Despite US And EU Objections, Israel Plans To Build 3130 Settlement Dwellings

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Nicosia: The Israeli government revealed plans on October 27 to build 3,130 homes for Jewish settlers deep within the occupied West Bank, defying the greatest criticism of such projects to date from US President Joe Biden’s administration as well as 13 EU countries. The Israeli government of Naftali Bennett and the Biden Administration clashed for the first time over this decision.

“We strongly oppose the extension of settlements, which is clearly inconsistent with efforts to lessen tensions and promote peace, and it harms the prospects for a two-state solution,” US State Department spokesman Ned Price said ahead of the announcement on October 26.

Price went on to say that the Biden administration will “specifically raise the US administration’s views on this matter with senior Israeli officials in private meetings.”

The foreign ministries of Germany, Belgium, Denmark, Finland, France, Germany, Ireland, Italy, the Netherlands, Norway, Poland, Spain, and Sweden issued an united statement criticizing Israel’s decision to build 3000 dwellings for Jewish settlers in Palestinian territory. “We urge both parties to build on recent initiatives to increase collaboration and reduce tensions,” according to the statement.

Jewish settlements in occupied Palestinian territory are illegal under international law, yet successive Israeli governments have permitted them to expand, making a two-state solution to the Palestinian problem—a solution that has widespread international support—increasingly unattainable.

More than 600,000 Jews are reported to dwell in 145 settlements created after Israel’s 1967 Middle East conflict occupation of the West Bank and East Jerusalem. The presence of Jewish colonies in Palestinian territory makes it impossible to create a geographically contiguous Palestinian state.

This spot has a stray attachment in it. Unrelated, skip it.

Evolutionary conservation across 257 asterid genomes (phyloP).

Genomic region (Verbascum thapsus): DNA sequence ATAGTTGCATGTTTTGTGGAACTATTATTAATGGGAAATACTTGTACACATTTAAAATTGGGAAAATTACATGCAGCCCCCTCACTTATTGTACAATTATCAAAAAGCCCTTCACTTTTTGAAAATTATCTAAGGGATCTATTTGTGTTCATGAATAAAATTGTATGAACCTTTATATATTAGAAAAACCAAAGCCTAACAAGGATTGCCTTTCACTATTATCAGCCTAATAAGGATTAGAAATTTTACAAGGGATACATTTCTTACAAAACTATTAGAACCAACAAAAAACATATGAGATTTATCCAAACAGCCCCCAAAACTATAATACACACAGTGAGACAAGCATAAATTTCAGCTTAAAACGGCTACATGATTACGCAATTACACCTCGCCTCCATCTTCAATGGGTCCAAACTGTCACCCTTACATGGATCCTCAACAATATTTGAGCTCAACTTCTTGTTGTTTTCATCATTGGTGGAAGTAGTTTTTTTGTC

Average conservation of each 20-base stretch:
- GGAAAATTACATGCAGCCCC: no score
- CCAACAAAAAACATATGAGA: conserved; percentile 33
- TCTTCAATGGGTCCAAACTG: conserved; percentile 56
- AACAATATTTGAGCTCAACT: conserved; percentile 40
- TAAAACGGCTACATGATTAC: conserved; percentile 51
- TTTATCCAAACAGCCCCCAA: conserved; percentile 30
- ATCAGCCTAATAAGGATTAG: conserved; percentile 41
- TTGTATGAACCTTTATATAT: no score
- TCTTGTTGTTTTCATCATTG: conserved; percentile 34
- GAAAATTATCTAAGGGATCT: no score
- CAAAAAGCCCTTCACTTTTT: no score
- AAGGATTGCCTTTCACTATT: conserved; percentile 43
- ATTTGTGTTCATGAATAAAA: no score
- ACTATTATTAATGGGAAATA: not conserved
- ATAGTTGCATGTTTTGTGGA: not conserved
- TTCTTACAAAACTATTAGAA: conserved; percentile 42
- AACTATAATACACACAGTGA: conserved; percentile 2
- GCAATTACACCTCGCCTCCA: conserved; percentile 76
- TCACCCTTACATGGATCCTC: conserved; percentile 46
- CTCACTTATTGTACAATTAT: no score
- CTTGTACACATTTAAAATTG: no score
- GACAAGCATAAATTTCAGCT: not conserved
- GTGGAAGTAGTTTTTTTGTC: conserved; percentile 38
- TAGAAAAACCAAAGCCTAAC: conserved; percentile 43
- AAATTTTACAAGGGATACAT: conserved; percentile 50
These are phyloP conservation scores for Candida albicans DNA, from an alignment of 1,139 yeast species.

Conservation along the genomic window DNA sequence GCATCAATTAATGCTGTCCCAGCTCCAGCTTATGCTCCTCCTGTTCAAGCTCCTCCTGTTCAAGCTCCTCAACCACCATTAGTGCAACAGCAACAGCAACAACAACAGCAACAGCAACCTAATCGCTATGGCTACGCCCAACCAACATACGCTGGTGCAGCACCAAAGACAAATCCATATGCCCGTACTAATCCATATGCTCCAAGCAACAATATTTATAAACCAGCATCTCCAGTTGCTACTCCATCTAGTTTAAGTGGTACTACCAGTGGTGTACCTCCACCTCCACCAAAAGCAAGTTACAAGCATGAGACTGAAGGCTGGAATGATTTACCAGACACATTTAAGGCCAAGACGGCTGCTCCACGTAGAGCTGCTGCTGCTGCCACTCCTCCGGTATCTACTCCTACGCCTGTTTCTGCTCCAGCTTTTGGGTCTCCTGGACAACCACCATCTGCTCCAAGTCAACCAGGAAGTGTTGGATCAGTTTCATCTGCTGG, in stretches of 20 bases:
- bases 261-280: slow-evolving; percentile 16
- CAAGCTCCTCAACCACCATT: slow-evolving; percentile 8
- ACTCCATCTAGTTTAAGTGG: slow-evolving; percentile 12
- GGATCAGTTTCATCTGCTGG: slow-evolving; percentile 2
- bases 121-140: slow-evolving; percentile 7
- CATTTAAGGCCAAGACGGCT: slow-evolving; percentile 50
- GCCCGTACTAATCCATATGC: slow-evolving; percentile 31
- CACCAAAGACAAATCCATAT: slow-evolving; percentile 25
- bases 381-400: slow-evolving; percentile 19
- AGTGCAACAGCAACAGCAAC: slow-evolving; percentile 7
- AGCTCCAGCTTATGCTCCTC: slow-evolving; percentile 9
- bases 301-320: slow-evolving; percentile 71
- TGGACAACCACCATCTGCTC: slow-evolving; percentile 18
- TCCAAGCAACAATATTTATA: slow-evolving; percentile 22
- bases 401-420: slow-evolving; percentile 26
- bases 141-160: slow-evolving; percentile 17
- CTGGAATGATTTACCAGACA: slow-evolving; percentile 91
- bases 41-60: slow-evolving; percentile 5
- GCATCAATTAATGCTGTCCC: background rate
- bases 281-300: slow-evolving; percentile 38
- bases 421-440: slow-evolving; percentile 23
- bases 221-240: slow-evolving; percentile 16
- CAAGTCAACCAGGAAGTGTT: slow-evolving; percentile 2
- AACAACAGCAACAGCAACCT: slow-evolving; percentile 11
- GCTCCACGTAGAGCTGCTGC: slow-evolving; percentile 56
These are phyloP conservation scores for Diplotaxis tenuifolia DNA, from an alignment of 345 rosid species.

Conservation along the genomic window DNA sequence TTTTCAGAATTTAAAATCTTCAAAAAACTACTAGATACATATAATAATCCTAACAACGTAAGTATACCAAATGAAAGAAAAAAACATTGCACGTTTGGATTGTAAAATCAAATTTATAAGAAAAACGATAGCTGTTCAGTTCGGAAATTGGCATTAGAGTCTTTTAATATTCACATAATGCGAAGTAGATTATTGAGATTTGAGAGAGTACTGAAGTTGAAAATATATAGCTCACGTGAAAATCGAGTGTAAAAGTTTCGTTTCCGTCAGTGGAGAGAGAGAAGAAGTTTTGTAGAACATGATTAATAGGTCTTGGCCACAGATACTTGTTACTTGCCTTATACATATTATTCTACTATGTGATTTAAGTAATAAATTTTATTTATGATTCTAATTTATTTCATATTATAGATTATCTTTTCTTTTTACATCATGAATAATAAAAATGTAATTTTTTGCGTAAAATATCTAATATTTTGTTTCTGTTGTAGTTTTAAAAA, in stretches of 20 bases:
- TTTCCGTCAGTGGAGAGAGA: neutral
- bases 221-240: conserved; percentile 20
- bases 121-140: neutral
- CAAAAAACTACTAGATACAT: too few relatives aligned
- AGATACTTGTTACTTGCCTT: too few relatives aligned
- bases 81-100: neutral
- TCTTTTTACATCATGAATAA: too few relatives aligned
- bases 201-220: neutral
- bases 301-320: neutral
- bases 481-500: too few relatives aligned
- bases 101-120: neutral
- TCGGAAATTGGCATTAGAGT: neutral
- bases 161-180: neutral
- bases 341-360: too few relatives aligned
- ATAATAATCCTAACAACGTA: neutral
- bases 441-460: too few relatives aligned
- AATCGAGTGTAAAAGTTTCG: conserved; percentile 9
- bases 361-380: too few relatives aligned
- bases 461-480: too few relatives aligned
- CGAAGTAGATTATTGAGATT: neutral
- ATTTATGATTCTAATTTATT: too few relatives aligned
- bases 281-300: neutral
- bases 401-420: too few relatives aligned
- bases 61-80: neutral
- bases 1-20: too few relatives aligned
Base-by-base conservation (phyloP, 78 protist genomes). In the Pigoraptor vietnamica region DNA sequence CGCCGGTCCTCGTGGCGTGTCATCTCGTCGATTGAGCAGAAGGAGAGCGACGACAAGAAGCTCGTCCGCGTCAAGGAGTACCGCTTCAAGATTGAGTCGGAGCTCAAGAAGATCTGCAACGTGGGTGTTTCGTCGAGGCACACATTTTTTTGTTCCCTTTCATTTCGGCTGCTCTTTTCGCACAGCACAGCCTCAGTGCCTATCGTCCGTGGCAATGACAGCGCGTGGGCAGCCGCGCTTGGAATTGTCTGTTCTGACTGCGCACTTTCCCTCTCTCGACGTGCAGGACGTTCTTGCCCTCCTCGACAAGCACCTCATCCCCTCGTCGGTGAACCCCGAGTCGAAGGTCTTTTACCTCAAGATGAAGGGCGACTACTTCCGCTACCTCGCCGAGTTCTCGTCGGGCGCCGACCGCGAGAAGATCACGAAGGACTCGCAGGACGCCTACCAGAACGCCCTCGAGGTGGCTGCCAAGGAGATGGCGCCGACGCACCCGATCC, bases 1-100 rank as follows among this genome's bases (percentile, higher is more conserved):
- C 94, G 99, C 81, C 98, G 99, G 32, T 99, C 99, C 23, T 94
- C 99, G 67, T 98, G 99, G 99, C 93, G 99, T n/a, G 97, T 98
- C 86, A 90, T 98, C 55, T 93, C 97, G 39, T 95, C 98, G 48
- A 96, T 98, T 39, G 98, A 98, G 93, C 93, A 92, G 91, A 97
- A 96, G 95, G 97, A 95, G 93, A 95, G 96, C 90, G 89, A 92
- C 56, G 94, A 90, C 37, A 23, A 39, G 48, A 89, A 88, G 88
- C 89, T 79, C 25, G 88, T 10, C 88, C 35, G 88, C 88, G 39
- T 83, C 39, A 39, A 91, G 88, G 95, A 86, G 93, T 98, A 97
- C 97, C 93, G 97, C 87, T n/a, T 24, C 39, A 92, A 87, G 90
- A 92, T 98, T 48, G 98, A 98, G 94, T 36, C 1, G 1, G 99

However, the current plan’s approval pales in comparison to former Prime Minister Benjamin Netanyahu’s construction ambitions, which resulted in the construction of over 30,000 settler homes during the Trump administration. Former President Donald Trump was far more tolerant of settlement activity, declaring that settlements did not violate international law.

Bennett’s government attempted to sweeten the pill by announcing the awarding of 1,300 building permits to Palestinians, the first time this has happened in a decade. In the 60% of the occupied West Bank that is under complete Israeli rule, Palestinians require military authorization to develop. However, such permissions are extremely rare, and Palestinian homes built without permission can be removed at any time by Israeli officials.

The decision, made by Naftali Bennett, who has long advocated for the rights of Jewish settlers in the West Bank, has enraged the left-wing parties and the Arab Ra’am party in the shaky 8-party coalition formed a few months ago with the goal of ending Prime Minister Benjamin Netanyahu’s 12-year reign.